An airlift from Khartoum of sick, elderly and other "extremely vulnerable" South Sudanese has re-started on Christmas Eve.
The air-lift was suspended after a November plane crash. This according to the International Organisation for Migration on Monday.
"We are resuming the flights," and 101 passengers took off from the Sudanese capital in two trips Monday to Aweil in the South's Northern Bahr El Ghazal state, said Filiz Demir, an IOM official.
The flights will continue until Thursday moving around 300 people to Aweil and Wau, she said, providing Christian Southerners with a well-timed seasonal gift.
The vulnerable group are among roughly 40 000 Southerners encamped around the Sudanese capital awaiting transport to the South, which became independent in July last year. Community workers say those in the camps have lost their regular jobs and sold their homes.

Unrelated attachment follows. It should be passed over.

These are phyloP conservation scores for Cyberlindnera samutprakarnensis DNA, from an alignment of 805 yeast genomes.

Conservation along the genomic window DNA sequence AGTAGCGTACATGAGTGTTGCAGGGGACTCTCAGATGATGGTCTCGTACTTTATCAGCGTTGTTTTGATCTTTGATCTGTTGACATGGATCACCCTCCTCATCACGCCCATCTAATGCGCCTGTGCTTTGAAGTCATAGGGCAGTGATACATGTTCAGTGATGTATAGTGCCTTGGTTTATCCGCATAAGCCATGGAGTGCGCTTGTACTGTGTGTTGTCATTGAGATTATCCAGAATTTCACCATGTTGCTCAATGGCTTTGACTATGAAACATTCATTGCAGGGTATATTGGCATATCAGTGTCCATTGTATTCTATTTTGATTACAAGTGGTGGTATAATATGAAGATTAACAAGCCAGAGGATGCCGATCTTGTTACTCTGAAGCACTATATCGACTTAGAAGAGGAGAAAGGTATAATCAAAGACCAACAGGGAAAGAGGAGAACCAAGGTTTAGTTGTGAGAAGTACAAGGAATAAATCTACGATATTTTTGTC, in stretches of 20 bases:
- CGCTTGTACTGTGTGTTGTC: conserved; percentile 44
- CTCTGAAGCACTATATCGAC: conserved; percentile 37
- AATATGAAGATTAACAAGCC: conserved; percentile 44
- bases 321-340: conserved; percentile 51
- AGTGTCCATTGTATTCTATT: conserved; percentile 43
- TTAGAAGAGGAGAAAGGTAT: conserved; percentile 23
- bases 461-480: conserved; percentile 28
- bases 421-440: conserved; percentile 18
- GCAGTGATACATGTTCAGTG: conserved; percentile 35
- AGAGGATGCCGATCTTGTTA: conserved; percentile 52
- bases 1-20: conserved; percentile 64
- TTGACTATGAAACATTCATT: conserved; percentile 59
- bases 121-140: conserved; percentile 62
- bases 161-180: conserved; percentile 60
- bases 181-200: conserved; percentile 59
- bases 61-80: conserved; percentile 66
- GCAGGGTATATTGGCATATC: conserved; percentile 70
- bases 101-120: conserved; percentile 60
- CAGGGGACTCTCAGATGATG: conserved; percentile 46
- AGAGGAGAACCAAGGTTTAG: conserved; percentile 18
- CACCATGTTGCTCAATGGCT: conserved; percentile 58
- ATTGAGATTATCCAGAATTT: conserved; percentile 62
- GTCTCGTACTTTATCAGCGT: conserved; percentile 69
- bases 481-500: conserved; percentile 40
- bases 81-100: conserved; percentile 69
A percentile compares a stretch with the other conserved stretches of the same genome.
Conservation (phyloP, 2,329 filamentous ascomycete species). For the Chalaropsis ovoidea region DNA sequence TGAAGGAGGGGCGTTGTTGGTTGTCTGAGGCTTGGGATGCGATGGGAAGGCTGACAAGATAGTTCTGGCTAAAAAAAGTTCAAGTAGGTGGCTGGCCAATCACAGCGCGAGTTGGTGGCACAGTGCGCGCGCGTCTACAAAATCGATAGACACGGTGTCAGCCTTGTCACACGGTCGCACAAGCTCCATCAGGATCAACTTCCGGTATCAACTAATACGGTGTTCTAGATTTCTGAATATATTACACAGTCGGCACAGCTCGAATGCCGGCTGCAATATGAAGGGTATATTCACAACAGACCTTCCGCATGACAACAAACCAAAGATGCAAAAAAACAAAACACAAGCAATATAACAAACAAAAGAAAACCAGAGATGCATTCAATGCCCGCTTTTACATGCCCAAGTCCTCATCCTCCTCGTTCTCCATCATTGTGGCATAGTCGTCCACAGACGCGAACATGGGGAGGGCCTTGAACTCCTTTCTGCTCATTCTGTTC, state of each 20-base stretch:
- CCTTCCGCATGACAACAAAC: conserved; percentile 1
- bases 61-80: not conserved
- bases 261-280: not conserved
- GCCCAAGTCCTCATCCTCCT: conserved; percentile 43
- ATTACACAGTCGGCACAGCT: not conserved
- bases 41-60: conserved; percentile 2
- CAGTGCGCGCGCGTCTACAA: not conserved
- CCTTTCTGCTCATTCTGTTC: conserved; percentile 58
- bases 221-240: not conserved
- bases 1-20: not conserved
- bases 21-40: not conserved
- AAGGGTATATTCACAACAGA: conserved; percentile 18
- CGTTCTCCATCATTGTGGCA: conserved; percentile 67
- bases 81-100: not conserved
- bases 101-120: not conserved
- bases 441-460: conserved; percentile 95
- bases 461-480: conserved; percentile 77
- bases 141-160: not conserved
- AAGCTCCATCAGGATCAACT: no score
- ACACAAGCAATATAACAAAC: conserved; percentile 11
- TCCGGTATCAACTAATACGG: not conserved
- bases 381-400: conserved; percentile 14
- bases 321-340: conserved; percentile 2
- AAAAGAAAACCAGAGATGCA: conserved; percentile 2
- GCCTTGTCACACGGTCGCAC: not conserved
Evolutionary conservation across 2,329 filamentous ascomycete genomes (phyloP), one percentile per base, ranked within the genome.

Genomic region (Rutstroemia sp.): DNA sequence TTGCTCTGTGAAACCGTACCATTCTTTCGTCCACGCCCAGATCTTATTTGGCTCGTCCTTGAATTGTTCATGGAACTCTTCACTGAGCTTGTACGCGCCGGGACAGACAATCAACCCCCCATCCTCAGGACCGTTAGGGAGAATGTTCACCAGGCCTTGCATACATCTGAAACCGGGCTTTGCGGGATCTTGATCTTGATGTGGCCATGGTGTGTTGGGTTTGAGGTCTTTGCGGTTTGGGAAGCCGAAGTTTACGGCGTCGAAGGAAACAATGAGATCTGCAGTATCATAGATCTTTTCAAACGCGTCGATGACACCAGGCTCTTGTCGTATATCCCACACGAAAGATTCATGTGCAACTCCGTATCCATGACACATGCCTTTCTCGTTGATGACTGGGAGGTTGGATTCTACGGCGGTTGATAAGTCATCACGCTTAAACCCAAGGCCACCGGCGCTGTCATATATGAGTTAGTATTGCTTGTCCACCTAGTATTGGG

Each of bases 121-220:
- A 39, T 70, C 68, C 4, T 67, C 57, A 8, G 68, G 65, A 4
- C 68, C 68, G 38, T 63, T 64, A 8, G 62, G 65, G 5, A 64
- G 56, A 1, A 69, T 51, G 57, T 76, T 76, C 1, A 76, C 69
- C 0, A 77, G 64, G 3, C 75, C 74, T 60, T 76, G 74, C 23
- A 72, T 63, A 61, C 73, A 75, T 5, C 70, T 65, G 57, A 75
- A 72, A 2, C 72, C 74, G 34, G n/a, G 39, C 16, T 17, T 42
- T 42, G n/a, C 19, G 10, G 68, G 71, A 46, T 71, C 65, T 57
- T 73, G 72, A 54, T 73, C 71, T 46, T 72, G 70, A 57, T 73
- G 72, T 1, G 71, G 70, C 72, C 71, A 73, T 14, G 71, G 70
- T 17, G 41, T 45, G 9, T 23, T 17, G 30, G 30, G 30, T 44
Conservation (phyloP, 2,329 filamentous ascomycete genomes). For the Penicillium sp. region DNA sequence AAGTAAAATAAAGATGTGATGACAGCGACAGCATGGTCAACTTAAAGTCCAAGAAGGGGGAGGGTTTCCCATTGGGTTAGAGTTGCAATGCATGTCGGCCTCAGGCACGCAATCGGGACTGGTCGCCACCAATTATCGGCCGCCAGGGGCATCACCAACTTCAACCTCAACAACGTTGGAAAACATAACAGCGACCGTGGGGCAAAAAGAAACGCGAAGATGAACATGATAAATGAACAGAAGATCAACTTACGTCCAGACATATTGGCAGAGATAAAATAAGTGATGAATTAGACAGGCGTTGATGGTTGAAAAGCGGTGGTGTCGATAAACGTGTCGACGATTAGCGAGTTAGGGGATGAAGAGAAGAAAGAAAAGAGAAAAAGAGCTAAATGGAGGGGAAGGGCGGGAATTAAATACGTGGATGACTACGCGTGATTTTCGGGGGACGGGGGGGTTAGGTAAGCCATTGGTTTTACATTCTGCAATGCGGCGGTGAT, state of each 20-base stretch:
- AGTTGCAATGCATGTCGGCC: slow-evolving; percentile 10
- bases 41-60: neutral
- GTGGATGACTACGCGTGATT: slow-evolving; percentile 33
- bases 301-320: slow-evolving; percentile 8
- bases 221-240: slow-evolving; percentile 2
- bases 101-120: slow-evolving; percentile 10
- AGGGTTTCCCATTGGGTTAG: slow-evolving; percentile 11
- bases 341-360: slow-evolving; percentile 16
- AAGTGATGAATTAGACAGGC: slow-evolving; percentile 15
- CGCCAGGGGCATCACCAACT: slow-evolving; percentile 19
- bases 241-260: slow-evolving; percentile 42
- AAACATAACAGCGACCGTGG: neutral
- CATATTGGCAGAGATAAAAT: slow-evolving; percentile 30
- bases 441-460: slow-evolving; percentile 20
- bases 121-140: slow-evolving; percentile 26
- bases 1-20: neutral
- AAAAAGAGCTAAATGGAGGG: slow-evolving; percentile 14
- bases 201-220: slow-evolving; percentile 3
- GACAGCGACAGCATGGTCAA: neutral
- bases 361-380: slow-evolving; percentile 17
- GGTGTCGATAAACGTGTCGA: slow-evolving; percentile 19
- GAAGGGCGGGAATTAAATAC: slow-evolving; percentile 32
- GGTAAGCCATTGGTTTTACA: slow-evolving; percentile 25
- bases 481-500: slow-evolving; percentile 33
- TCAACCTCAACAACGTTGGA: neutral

IOM suspended the airlift in mid-November when its only chartered plane crashed on landing at the Aweil airstrip.
Miraculously, none of the passengers was hurt. More than 1 000 extremely vulnerable South Sudanese had been moved in November before the accident.
South Sudan's embassy says that, at last count, there were 171 000 South Sudanese still in the Khartoum area after an April deadline for them to formalise their status or leave the country.
Sudan and South Sudan have not come up with a detailed plan for returning the South Sudanese, and disagreements have stalled implementation of key deals signed in September on security and economic issues.
Millions of Southerners fled to the north during a 22-year civil war which ended in a 2005 peace deal that paved the way for South Sudan's independence following a referendum. – Sapa-AFP